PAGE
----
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Hajo L.

FB-111A - Pictures and Armament?

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I was lucky and got hold of a Hasegawa FB-111A-kit for only little money.

 

I´m planning to build "68-0239" of the 380 BW. Are there any pictures around of that particular (dark green, dark grey) camoflage?

 

Any ideas about the armament? The kit comes with 3 pylons on each wing, carrying 2 tanks and a MER (the special "Aardvark-one") with Durandal anti-runway bombs... Don´t know if that makes sense on a strategic bomber.

 

 

HAJO

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Standard armament for SAC birds in that timeframe was usually 2 SRAM’s internal and tanks on the 4 inner pylons.  

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Should have did one from the 509th.  They some times painted up their RWRs on the tail to look like a smiley face.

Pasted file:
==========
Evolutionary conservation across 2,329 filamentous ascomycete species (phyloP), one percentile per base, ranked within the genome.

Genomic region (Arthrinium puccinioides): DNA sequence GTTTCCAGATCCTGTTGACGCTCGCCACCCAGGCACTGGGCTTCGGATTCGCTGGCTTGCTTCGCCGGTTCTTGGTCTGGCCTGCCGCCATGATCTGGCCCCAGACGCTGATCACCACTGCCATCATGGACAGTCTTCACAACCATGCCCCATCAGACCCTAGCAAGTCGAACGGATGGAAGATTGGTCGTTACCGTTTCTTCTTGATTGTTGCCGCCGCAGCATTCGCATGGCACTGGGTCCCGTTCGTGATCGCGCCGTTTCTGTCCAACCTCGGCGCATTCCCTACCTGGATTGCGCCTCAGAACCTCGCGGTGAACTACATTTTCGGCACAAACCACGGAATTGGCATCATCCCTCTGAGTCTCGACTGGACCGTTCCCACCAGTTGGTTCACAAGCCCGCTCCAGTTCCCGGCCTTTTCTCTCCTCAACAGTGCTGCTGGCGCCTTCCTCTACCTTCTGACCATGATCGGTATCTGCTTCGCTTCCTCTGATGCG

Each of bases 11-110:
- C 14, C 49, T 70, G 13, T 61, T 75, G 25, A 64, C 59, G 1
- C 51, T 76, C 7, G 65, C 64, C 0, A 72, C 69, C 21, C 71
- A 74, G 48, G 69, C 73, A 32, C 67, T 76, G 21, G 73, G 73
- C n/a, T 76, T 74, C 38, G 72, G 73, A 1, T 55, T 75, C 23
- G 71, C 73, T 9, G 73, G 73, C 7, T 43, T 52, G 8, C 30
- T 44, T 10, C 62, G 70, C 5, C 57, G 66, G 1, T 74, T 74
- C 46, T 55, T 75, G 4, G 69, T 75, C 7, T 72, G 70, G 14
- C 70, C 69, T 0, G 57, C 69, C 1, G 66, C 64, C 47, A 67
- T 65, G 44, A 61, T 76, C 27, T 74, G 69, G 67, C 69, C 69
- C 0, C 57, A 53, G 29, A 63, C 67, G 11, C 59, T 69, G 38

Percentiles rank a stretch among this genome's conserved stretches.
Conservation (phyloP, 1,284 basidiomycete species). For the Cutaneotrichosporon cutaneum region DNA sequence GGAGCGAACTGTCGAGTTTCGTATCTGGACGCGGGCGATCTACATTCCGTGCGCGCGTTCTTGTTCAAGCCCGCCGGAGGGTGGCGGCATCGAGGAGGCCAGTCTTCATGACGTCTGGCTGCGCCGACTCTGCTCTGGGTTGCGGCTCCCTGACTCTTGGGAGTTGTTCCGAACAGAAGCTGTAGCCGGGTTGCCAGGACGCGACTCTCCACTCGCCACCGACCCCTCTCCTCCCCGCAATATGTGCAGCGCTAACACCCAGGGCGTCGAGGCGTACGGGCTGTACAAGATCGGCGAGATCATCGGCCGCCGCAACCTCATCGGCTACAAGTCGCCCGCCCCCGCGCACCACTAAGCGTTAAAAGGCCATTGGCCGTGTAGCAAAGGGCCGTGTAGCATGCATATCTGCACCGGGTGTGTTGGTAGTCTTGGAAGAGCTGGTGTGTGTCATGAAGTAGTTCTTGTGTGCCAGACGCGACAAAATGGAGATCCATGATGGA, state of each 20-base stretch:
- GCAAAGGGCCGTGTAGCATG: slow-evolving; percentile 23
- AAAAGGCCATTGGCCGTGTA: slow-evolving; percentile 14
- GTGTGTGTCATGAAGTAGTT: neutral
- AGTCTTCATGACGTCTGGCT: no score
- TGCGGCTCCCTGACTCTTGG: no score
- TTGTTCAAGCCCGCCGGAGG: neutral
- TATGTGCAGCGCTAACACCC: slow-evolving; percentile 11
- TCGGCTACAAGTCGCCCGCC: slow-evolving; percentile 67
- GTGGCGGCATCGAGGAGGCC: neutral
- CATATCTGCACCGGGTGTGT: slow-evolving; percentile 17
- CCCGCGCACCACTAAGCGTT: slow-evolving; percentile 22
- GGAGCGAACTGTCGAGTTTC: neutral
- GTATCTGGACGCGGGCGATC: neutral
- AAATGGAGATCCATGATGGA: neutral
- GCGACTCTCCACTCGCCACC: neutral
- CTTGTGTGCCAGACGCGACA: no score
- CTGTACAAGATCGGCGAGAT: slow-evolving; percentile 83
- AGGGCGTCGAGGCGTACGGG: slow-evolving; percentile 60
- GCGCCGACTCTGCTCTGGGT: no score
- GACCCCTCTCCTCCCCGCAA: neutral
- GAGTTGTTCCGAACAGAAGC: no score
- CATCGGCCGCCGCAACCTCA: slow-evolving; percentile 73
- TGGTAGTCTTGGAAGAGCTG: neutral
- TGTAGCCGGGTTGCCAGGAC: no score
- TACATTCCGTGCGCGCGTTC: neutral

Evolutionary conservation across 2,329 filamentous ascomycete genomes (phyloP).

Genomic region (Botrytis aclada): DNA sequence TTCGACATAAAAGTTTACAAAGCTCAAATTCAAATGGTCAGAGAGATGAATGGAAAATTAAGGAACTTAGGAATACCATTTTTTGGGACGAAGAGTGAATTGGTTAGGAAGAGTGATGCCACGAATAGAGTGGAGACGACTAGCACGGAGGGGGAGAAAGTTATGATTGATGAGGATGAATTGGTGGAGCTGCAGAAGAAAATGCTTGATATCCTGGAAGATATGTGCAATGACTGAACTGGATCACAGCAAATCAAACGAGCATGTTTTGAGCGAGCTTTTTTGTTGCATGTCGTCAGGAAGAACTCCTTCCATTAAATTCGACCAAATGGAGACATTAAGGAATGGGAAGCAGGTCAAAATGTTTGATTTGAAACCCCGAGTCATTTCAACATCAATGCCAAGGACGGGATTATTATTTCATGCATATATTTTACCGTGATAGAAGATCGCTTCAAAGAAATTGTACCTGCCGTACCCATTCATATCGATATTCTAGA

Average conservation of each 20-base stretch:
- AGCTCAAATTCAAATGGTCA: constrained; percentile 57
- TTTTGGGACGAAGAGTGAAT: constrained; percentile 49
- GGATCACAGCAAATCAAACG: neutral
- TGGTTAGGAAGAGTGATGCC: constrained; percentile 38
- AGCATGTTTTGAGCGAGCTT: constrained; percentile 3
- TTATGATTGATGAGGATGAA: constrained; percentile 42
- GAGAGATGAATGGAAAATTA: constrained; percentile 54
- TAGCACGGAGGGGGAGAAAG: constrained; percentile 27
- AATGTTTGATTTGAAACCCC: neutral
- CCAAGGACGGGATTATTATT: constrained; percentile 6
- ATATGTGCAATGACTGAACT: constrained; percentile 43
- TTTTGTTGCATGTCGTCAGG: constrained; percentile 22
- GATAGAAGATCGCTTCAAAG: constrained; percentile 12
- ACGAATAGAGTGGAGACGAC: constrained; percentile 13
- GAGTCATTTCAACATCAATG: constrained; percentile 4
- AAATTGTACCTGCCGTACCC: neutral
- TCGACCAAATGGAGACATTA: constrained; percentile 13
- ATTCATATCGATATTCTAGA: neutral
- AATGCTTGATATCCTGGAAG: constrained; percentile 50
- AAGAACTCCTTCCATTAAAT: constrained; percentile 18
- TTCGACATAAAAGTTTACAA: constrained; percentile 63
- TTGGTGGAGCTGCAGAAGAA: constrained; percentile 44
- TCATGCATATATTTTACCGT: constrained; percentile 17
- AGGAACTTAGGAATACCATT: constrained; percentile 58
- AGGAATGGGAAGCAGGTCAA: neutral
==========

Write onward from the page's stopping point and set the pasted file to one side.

http://www.airfighters.com/photo/20465/M/USA-Air-Force/General-Dynamics-FB-111A-Aardvark/68-0273/

 

Usually from what I could tell for practice they had two SUU-20's on the outer two pylons and some times a CATM-9 on one of the inner pylons. http://www.airfighters.com/photo/20462/M/USA-Air-Force/General-Dynamics-FB-111A-Aardvark/68-0257/

 

 

or you could load it heavy with a full load of MER's and MK.82 AIR's. 

https://en.m.wikipedia.org/wiki/Nomans_Land_Range#/media/File%3AA_509th_Bombardment_Wing_FB-111A_aircraft_drops_Mark_82_high_drag_practice_bombs_along_a_coastline_during_a_training_exercise_DF-ST-91-02468.jpg

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Thanks for the input! Looks like the camoflage-colors are very close to each other with only minimal contrast...